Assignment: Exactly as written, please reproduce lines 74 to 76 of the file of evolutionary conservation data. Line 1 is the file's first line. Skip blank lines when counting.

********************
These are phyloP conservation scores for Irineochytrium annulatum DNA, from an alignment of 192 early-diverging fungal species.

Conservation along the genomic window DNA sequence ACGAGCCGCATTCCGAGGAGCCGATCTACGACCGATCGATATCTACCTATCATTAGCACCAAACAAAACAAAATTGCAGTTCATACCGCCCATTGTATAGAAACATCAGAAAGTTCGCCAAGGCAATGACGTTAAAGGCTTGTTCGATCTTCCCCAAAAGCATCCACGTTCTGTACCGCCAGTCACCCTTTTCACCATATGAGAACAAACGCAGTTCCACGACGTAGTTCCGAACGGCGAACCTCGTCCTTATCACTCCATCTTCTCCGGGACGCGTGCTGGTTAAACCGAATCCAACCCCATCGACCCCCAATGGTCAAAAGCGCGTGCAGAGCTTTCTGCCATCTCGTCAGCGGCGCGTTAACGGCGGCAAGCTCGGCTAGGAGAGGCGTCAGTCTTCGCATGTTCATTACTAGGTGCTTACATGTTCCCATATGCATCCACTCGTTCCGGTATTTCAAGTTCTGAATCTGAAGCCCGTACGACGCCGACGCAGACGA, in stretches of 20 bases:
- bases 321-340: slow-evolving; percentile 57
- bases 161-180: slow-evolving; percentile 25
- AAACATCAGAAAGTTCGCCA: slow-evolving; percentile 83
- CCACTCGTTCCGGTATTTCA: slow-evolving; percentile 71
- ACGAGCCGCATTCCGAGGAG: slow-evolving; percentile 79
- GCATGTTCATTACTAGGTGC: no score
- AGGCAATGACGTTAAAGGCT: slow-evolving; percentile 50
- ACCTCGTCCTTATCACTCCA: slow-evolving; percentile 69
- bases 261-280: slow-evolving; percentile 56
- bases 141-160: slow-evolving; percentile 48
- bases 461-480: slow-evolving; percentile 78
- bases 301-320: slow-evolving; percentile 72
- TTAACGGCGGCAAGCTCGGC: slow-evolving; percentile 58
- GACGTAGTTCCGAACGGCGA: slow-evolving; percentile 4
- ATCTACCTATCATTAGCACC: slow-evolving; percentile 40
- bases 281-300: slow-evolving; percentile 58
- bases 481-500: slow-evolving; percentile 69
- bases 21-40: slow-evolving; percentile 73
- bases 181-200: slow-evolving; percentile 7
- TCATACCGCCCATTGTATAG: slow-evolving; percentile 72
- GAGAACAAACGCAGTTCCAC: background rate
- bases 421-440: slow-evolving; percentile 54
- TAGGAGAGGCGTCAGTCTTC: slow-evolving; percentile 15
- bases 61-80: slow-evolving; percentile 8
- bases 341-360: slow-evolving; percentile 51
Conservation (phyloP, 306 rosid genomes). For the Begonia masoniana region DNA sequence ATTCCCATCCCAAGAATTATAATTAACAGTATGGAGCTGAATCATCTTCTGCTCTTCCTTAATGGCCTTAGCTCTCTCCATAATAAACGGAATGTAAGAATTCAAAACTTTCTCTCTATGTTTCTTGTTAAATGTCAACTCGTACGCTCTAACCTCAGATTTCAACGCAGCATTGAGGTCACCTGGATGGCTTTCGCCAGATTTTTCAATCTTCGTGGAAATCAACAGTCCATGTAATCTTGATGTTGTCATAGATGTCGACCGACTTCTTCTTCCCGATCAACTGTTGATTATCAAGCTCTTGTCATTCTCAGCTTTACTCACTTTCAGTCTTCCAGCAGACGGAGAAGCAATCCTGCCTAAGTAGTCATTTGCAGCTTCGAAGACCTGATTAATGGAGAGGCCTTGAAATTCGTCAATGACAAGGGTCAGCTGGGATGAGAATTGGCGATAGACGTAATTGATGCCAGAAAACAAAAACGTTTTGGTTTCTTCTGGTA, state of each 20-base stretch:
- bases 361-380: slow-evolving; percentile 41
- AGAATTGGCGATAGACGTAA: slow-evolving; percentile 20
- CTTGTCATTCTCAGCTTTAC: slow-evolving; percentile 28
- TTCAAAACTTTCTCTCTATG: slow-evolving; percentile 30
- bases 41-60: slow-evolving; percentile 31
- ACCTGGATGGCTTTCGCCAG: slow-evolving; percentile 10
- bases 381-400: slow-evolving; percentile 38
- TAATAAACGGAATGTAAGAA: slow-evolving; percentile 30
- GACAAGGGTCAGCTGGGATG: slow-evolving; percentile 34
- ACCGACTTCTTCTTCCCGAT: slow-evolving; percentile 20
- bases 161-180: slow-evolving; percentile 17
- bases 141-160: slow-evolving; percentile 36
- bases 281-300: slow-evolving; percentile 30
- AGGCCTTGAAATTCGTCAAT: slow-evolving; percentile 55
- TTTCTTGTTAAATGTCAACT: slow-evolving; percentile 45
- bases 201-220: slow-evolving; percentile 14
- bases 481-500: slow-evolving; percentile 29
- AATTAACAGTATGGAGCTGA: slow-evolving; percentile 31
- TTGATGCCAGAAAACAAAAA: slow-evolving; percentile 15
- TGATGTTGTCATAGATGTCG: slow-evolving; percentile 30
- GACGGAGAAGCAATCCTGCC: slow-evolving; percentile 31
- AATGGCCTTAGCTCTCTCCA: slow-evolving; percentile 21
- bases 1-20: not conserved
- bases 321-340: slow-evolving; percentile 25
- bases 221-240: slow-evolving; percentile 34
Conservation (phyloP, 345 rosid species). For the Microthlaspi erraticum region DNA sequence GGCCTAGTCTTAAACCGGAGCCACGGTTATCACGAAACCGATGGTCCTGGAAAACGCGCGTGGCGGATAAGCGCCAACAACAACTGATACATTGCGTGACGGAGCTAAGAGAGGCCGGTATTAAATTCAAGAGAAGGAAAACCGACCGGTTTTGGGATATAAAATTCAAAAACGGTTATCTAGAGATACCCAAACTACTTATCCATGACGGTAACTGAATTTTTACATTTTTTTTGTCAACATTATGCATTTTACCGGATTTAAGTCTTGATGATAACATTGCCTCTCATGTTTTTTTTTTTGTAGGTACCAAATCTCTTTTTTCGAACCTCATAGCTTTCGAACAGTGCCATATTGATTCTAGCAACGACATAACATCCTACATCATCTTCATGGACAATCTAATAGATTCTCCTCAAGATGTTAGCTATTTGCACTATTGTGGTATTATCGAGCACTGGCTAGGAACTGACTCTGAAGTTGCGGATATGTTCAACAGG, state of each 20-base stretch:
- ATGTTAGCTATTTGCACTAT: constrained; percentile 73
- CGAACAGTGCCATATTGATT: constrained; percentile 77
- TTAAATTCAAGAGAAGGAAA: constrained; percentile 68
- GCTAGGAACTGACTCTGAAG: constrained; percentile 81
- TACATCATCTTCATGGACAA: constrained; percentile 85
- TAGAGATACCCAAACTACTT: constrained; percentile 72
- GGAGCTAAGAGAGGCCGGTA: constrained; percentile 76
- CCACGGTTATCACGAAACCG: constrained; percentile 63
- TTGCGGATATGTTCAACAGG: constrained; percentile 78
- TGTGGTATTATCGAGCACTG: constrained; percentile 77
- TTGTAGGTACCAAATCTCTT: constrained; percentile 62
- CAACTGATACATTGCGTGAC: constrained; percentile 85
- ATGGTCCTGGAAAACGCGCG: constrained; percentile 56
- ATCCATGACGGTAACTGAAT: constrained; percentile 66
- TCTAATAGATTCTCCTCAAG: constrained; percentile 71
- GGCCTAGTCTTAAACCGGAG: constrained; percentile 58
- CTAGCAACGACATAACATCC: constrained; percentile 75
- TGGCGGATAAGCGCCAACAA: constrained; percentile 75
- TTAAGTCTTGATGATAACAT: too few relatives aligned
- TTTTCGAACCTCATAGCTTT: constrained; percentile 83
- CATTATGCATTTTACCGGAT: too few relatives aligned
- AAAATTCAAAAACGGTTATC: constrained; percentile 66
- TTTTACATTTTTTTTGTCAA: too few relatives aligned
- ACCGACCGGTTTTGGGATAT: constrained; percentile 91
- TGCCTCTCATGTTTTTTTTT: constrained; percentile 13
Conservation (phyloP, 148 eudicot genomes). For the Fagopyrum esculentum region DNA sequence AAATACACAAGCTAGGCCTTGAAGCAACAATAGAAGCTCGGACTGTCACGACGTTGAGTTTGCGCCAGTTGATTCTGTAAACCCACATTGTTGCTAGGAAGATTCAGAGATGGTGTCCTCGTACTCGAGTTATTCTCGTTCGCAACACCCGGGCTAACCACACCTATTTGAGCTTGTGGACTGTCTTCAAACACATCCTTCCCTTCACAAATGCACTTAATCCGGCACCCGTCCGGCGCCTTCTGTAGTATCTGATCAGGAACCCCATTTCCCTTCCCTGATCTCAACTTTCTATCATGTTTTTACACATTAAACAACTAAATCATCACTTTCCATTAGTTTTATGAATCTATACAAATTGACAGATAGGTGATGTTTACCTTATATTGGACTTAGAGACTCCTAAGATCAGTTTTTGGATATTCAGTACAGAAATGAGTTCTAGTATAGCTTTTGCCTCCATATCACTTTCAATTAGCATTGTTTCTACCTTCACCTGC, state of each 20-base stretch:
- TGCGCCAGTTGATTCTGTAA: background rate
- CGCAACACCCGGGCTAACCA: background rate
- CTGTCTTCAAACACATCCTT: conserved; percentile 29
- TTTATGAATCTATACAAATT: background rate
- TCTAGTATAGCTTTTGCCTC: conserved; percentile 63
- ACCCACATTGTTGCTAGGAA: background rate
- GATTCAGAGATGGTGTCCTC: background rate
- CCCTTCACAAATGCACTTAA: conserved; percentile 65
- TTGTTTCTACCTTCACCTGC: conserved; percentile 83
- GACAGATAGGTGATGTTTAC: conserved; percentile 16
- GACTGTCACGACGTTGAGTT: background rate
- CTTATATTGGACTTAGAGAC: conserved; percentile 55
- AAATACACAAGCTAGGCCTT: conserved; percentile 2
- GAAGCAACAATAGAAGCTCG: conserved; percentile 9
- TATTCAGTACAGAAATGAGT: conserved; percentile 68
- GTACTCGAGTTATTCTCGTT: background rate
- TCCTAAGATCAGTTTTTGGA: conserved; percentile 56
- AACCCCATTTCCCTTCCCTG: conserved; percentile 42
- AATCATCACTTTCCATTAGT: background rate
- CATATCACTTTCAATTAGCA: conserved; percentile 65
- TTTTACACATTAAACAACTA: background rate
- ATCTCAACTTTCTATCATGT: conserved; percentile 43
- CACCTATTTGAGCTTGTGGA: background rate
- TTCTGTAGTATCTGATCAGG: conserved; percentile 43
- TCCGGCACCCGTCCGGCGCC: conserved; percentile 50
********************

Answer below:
- TTTTCGAACCTCATAGCTTT: constrained; percentile 83
- CATTATGCATTTTACCGGAT: too few relatives aligned
- AAAATTCAAAAACGGTTATC: constrained; percentile 66